The presidents and CEOs of Pensacola's three major hospitals have begun texting each other during the coronavirus pandemic to stay in touch.
Like many business leaders, they've found it easier to pivot and adapt when they share their experience with trusted colleagues.
The presidents as well as other healthcare leaders on Friday participated in a virtual round table hosted by the University of West Florida to discuss lessons learned from the challenges brought about by the pandemic.
"We feel like we're in it together," said Dawn Rudolph, president of Ascension Sacred Heart Pensacola. "I don't know that we would've done that organically. I think we would've been very collegial, but I think we're friends now. We certainly understand each other's perspective in this issue."
Gay Nord, CEO of West Florida Hospital, said she's leaned more about mitigating fear of coroanvirus spread.
Earlier in the pandemic, hospitals believed patients were avoiding getting treatment at healthcare facilities for fear of developing COVID-19.
"Fear mitigation, that was never a term that I even thought about," Nord said. "I've learned a lot about, hopefully, how to be more proactive around alleviating fears and trying to think through what is going to be fearful for people as this has changed over time."
Dr. Garry G. Banks, a private practice owner in Niceville, said he wished he adapted to patients' fears a bit sooner. He found that many of his patients were high-risk because they were elderly but also would struggle to use technology for a telehealth appointment.
"A lot of your older patients don't have smartphones. Let them come to the parking lot and I can go to the parking lot to see them. I wish we had worked through some of those ways so we could accommodate more patients from the beginning," Banks said. "You can't treat everyone the same way."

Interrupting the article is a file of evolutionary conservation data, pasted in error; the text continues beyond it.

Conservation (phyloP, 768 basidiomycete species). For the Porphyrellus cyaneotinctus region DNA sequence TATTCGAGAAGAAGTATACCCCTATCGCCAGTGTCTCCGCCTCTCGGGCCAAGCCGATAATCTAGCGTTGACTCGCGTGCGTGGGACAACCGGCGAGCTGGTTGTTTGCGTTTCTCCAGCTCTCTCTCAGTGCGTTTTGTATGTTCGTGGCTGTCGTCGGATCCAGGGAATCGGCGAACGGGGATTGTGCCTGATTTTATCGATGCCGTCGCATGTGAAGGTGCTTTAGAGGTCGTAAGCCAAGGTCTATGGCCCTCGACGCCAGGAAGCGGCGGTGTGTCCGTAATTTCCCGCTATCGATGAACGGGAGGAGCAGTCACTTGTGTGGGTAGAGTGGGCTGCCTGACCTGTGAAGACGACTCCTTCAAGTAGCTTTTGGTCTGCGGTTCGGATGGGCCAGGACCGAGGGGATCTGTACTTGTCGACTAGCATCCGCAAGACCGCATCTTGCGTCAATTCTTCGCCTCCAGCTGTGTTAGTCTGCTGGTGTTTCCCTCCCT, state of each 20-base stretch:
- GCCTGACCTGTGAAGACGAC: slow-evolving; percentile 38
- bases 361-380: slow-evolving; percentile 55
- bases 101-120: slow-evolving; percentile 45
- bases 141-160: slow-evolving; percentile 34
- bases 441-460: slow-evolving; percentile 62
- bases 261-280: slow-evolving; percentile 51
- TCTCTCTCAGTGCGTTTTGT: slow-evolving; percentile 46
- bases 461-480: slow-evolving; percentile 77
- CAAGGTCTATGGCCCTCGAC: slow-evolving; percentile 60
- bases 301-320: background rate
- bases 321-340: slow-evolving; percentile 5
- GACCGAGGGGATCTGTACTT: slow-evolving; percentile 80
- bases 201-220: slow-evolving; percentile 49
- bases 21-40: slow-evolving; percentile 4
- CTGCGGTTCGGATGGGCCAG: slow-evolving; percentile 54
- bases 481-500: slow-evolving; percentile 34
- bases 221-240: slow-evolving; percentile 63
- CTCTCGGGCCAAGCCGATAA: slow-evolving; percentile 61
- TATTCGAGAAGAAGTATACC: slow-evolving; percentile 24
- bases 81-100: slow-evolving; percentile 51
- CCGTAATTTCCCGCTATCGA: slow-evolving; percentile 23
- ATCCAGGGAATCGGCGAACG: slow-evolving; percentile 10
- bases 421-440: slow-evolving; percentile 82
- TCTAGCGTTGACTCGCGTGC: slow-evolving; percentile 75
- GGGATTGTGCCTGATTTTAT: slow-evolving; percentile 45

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Mark Faulkner, President/CEO of Baptist Health Care, said the battle against the pandemic is a marathon, much different than the stress from a short-term event like a hurricane. He said he'd hope to build more resilience to help healthcare workers and the community better handle the stress from the pandemic.
"Obviously, this is more of a chronic stressful situation," Faulkner said. "I think I would try to recognize ... sort of the emotional affect that this is having on the caregivers and the community as well."
Adam Principe, CEO of Select Specialty Hospitals, said he's worked to understand the perspective of healthcare workers working through the pandemic, patients and their families. He said forgoing visitation at his hospitals has been challenging for the patients.
"(We're) being empathetic to that situation, being able to understand the sensitivity there and have some sympathy for those patients, for those families and, again, back to our direct care providers and just the anxiety in dealing with the pandemic," Principe said.
Madison Arnold can be reached at email@example.com and 850-435-8522.
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